The problem is – this shortfall of productivity is costing organizations far more than the actual loss in revenue, it’s costing them the “next big thing”.
The Outcome is – thousands of employees working for a paycheque, just showing up everyday.
The Solution is - for organizations to step back, understand what motivates people, and tap into, or better yet unleash this discretionary effort and watch the organization soar.
Howard Shultz had it right
More important than customer service experience, more important than a social security number, more important than the need for a minimum wage job was a love for coffee. When Howard Shultz, founder and CEO of Starbucks was hiring new employees, the most important quality he looked for was a love for coffee. He knew that if people truly loved what they did, they would no doubt do it better.
Whether that same approach is still a focus for the company, the underlying reality was that Howard knew what most other companies didn’t – intrinsic motivation is a powerful force.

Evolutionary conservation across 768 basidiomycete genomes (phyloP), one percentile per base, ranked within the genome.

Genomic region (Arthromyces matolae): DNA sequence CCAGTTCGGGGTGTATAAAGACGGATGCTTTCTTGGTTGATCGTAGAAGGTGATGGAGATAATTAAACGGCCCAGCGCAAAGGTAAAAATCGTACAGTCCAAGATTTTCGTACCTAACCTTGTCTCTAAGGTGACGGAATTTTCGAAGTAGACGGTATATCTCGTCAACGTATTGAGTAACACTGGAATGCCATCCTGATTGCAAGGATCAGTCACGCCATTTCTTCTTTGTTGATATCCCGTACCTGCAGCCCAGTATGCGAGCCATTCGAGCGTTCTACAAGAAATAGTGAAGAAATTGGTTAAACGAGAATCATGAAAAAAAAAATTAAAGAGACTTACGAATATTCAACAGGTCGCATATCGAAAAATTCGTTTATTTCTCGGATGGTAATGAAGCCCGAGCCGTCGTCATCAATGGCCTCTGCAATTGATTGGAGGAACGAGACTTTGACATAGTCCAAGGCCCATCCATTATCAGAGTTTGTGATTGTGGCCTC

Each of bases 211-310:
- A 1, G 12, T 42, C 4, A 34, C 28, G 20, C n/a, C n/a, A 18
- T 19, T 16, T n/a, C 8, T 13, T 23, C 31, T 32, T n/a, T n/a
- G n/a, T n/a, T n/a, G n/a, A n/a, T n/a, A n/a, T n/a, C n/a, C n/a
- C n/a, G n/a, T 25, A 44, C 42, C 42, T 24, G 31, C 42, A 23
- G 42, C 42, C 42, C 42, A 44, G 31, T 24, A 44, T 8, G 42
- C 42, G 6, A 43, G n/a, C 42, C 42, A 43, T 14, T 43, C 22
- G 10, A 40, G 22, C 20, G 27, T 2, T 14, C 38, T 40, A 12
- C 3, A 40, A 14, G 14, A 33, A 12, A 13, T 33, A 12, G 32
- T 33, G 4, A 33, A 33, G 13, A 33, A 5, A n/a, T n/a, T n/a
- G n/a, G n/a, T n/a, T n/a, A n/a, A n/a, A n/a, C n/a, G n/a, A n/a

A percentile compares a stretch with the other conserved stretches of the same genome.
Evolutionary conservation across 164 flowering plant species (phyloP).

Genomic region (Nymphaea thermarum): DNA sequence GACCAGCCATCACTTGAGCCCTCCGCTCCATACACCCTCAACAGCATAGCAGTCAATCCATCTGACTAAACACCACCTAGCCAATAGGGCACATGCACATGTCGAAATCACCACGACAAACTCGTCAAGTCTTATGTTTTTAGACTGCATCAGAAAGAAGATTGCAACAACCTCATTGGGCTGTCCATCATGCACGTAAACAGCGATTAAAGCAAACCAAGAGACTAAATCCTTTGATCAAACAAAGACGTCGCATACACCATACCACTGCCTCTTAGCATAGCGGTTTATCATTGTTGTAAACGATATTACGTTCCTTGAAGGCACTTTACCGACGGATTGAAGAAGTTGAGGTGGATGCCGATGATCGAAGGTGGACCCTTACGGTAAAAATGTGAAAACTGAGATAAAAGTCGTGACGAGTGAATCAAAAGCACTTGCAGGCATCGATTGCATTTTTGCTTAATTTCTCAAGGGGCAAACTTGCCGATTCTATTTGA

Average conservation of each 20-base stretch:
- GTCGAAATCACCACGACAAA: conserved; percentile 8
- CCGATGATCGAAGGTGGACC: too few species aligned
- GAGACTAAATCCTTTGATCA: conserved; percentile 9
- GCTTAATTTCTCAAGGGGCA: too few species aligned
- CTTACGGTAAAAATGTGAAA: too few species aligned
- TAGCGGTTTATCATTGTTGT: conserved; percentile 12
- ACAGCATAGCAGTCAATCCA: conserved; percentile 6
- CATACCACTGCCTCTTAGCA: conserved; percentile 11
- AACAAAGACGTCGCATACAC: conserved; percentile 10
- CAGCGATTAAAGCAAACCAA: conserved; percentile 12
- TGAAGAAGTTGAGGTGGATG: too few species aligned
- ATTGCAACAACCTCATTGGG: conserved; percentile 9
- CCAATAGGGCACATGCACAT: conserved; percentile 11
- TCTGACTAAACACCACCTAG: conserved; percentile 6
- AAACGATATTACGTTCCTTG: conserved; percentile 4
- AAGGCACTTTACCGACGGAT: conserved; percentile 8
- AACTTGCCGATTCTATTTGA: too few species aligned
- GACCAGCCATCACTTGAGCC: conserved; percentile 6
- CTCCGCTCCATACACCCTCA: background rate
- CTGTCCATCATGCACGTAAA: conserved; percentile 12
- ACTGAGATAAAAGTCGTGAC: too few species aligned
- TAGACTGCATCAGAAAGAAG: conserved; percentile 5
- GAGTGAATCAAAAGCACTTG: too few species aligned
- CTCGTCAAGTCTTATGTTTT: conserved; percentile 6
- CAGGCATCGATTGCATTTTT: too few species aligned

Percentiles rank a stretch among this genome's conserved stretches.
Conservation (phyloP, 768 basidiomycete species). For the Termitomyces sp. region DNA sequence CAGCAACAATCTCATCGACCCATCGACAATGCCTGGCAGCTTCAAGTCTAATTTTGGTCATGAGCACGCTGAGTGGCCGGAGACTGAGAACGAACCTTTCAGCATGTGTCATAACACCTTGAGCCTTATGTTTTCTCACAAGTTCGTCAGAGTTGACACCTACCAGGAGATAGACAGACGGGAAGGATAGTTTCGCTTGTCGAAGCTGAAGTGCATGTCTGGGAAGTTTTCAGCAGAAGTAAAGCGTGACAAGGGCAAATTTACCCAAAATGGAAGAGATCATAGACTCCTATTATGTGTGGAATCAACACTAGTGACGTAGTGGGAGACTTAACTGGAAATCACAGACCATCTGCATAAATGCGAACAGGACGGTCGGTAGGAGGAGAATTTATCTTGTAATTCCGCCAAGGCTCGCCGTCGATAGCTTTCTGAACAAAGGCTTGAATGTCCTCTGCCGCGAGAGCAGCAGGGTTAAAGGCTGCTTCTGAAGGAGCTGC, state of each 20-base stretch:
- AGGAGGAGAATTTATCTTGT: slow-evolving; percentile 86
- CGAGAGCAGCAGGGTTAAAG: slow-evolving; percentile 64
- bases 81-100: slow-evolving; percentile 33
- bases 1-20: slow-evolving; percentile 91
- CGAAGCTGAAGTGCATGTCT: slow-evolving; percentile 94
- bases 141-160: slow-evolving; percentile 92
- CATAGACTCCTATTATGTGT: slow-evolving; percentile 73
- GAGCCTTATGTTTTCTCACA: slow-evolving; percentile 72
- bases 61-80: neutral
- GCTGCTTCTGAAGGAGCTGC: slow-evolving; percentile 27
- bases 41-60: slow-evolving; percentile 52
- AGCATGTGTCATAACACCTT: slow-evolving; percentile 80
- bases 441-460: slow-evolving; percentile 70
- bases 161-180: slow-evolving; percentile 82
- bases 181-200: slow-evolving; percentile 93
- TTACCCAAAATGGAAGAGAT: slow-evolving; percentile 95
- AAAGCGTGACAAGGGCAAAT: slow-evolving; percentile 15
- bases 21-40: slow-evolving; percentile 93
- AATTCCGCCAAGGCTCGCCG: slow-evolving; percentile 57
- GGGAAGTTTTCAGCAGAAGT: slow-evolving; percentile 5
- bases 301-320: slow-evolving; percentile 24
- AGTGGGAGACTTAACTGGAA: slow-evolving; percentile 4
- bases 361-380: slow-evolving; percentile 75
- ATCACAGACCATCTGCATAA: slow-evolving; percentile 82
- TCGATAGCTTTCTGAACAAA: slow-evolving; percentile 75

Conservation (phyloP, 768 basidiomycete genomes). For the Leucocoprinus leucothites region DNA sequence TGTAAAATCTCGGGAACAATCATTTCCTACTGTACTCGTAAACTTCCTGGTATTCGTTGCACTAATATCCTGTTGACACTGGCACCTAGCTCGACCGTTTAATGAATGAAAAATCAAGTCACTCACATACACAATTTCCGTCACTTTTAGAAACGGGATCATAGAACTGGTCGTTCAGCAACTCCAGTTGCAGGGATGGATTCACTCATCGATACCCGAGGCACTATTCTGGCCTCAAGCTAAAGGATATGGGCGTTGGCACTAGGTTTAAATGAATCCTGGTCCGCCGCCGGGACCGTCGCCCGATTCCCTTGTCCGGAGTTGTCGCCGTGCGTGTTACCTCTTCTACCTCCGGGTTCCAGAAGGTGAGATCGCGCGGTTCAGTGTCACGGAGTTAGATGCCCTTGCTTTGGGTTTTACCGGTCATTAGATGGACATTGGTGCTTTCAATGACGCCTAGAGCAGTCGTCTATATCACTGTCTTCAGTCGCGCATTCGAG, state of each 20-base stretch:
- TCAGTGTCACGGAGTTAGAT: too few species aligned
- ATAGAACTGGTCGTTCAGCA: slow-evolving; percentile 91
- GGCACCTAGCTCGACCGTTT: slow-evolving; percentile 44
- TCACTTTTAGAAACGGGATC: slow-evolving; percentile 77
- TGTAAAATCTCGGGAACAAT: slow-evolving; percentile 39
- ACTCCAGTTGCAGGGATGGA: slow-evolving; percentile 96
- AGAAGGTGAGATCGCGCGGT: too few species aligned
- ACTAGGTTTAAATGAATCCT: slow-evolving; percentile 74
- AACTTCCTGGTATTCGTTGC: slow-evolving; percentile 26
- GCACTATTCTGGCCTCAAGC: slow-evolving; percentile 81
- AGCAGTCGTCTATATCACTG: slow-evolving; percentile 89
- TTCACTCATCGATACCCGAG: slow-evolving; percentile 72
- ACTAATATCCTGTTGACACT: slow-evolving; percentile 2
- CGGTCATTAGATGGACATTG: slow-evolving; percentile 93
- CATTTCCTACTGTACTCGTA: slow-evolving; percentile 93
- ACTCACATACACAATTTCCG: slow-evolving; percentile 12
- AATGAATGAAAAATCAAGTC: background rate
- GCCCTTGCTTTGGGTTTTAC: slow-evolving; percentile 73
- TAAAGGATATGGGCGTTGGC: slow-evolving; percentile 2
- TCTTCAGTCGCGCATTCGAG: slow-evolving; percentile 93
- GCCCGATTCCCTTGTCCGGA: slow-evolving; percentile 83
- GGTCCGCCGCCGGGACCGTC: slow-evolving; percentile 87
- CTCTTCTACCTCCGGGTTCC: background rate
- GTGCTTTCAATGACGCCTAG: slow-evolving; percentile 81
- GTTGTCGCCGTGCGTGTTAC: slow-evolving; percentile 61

Why else would people get up at 6 am on a Saturday morning in February to run 10K? Most people aren’t professional runners, but they did love it.
Does your organization have a focus on hiring people who love what you have to offer?
In his latest book Drive, author Daniel Pink states that business has missed the reality of intrinsic motivation, and in order to succeed in today’s business world, they had better tap into what he calls “Motivation 2.0” which accounts for how we organize what we do; how we think about what we do; and how we do what we do.